Eyes facing the ocean from Madeira

STARING OUT TO sea at Calheta on the Portuguese island of Madeira is a bronze bust of a man wearing 18th century clothing and a bow tie. The sculpture depicts Sebastián Francisco de Miranda y Rodríguez de Espinoza (1750-1816). Born in Caracas in what is now Venezuela, Miranda became a military leader and a revolutionary fighting for his country’s liberation from Spanish rule. Regarded by many as the forerunner of Simon Bolivar (1783-1830), the great liberator of several Spanish South American colonies and born in Caracas, Miranda ended his life in a Spanish prison in Cadiz.

The plaque below the bust in Calheta records (translated from the Portuguese on a website: https://statues.vanderkrogt.net/object.php?record=ptma108):

“The Sons of the municipality of Calheta in the lands of Venezuela at the bicentenary of the Independence in honour of its precursor ‘Generalisimo, Sebastian Francisco de Miranda’ ‘The most universal Venezuelan’”

I interpret this as meaning that the bust was erected by descendants of people from Calheta, who had emigrated to Venezuela.

The bust was created by the Venezuelan sculptor Julio César Briceño Andrade, who was born in Caracas in 1950. It was unveiled in Calheta by Lucas Rincón Romero, the Venezuelan Ambassador to Portugal, on the 5th  July 2011.

Miranda was the son of a man, who had migrated to Venezuela from the Spanish Canary Islands. His mother was born in Venezuela. Although, he crossed the Atlantic several times, I do not know whether Miranda ever set foot on the island of Madeira.

Like those from Calheta, who migrated to Venezuela, many others have migrated from Madeira to various parts of the world over the years. I have been told that many of the Portuguese speakers in South Africa had their roots in Madeira. Having seen the bust in Calheta, clearly Venezuela was another destination.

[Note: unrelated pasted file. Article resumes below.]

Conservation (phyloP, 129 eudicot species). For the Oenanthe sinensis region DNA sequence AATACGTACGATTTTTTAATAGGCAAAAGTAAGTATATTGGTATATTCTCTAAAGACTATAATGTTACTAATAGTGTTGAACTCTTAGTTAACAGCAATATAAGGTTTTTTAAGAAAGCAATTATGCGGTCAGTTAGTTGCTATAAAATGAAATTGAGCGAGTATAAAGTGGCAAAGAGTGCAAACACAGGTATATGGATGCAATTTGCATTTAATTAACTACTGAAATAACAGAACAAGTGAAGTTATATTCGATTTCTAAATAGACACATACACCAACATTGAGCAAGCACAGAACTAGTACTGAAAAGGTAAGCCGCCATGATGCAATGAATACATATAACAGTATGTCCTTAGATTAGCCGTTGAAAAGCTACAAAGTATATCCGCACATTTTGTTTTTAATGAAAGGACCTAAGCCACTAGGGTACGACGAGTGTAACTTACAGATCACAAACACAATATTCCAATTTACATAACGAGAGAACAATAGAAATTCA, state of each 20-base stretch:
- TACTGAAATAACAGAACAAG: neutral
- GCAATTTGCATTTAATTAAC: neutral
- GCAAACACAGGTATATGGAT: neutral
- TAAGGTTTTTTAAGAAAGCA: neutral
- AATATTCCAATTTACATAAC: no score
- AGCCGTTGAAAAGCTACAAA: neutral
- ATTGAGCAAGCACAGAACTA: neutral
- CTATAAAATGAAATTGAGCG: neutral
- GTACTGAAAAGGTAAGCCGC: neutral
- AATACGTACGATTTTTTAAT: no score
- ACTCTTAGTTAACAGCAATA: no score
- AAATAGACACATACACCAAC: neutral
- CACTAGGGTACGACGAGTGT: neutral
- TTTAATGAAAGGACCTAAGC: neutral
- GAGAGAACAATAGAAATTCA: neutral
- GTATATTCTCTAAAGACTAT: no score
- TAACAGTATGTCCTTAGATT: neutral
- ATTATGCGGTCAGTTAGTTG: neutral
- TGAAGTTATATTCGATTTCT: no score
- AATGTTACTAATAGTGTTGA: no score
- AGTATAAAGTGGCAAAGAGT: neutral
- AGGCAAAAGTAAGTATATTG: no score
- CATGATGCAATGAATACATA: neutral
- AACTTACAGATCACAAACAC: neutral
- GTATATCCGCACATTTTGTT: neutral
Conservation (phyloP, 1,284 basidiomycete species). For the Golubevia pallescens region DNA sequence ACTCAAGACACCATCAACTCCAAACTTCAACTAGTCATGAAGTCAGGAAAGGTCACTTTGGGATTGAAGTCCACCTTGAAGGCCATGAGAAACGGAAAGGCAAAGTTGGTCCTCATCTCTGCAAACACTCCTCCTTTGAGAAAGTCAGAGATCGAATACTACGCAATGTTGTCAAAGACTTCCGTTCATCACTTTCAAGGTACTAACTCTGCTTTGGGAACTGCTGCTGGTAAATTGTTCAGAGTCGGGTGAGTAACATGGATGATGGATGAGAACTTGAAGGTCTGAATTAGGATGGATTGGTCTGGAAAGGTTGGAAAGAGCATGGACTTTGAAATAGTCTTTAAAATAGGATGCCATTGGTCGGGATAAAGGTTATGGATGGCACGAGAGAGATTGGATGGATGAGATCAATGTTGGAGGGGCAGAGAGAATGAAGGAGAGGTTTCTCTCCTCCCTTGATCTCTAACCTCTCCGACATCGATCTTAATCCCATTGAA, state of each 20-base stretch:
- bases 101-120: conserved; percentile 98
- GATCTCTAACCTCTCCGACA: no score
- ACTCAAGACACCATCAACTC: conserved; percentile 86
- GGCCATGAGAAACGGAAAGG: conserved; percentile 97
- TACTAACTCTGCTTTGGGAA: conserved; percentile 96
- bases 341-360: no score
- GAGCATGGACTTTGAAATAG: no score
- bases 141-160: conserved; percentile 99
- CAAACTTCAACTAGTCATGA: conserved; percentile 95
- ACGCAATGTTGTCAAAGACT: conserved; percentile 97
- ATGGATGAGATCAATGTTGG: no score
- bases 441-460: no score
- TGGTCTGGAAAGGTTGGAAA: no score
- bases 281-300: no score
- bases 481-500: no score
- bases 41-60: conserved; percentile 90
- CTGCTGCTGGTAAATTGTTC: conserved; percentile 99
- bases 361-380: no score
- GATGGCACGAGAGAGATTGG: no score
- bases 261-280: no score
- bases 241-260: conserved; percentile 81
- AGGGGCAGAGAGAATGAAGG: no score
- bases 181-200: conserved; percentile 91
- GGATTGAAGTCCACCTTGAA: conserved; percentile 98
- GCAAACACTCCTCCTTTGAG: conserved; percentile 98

Now, with difficulties that Venezuela has been facing, some its citizens with Madeiran heritage are returning to the island as can be seen in an article published on-line (www.euractiv.com/section/global-europe/news/madeira-an-island-of-refuge-for-venezuelans-of-portuguese-origin/):

“No one knows the exact figure but the authorities in Madeira consider that about 6,000 Venezuelans of Portuguese descent have taken refuge on their island, where they found themselves in an extremely precarious situation. “They arrive with nothing, many are sick, these are people lacking a great deal,” said the President of the Portuguese archipelago, Miguel Albuquerque. These people are second or third generation Portuguese, descendants of those who left Madeira decades ago in search of a better life in Venezuela. They are now making the opposite journey.”

Reading this made me think about South Africa, to which many Europeans, including my parents’ families, travelled in search of a better life. After the ending of apartheid, many of their descendants have left the country because they had become concerned about their futures in a land where Europeans no longer hold the upper hand.

Rum and cane in Madeira

CALHETA IS A COASTAL town in Madeira about 1.5 hours drive west of the capital, Funchal. We went there for an outing to see something of Madeira away from its capital. While there we saw an interesting factory-cum-museum.

The island of Madeira was once a major producer of sugar cane. Some of the work was performed by black slaves, but unlike other places such as Brazil, the slaves in Madeira tended to be ‘employed ‘ as domestics and builders. Today, sugar cane is till grown in Madeira,  but the workers are local Madeirans.

Cane pressing machinery in Calheta

In Calheta,there is an enterprise called Sociedad dos Enghennos da Calheta. This is a factory where sugar cane is crushed between rollers to extract the sugar cane juice.  The juice is fermented in the factory to produce rum. It is also processed to make molasses. The place also makes traditional Madeiran cake called Bolo de Mel and soecial biscuits. All of these products can be sampled and bought at the factory. Visitors are free to wander around the factory and its attached museum, which contains a fine collection of vintage industrial machinery.

As with other museums we have seen in Madeira, the exhibits are well displayed. Although the main attraction of Calheta is its sandy beach – the only one in Madeira: it is created using sand imported from North Africa, the rum and cane factory/museum is well worth a visit.